Carmakers need clarity on Brexit, warns Citroën CEO
The UK’s car market won’t recover from last year’s sales slump until manufacturers are given a clear view about the direction of Brexit, Citroën CEO Linda Jackson has warned.
Jackson told Fleet World that she believes Britain leaving the EU next year is producing instability, whether it be in interest rates for people importing vehicles, month-on-month declines in volume, or causing a lack of consumer confidence. She also believes that the situation won’t improve until manufacturers get some clarity about where they’re going.
“You can always buy volume, but it’s a very, very silly process, because you need to respect your residual values. So we will manage the UK market; it’s fifth, it was third and I want it to be third again – but we have to be careful. Once we know where we’re going, we will have stability – a hard Brexit or a soft Brexit, we have strategies within the group for both. Until we know what it’s going to be, it’s a difficult situation.
“We’re not going to abandon the UK as it’s an important piece of the mix. To be honest it’s not what the politicians do, it’s what the customers do and it’s all about consumer confidence.”
Jackson said demonisation of diesel was also playing a role, but that Citroën hadn’t seen a decline in fleet demand yet, because decisions are made on total cost of ownership, and diesel still makes business sense. Although, Jackson added that some of the larger companies are starting to say they’d like a proportion of their fleet with electric power – alongside diesel.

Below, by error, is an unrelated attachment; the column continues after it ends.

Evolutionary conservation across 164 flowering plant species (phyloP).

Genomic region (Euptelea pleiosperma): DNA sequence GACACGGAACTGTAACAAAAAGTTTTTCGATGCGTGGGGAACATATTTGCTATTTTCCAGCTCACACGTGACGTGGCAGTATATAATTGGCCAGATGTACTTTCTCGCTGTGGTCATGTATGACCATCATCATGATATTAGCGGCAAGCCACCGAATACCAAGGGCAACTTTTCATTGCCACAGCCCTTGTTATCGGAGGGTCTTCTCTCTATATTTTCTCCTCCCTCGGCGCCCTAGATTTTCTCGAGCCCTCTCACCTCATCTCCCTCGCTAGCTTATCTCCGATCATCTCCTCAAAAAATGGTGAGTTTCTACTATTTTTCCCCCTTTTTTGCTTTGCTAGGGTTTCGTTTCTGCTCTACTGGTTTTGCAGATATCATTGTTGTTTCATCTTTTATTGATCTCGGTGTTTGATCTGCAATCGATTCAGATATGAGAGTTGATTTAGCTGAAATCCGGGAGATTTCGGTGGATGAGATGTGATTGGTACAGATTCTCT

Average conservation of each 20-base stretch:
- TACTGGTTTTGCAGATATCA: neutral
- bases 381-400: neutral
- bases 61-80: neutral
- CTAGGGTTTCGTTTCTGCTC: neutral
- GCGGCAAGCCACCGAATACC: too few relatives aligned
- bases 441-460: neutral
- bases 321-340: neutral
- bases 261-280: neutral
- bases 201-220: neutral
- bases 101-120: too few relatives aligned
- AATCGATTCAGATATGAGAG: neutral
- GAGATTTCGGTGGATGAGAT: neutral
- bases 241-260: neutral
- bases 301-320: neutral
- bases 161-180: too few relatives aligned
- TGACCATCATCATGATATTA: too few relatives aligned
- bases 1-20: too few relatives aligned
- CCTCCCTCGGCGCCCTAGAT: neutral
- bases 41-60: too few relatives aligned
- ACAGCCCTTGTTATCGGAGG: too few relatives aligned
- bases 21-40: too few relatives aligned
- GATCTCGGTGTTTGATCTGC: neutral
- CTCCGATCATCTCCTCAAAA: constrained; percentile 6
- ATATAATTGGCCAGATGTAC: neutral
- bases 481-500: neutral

Jackson’s concern now is that media negativity could mean it becomes impossible for the market to fully recover, and whether fleets will accept plug-in alternatives.
“For manufacturers, we can’t dictate the solution, we can only provide what the customer wants. We’ve decided we’re going to have diesel, petrol, PHEV and electric. They’re the ones we’ve got on the table right now until 2019 for the group. We’re having to manage all of those, as there’s no clear view of where we’re going to end up. You’ve got to be agile, like the move from diesel to petrol – that’s happened in four years, it’s a massive change.”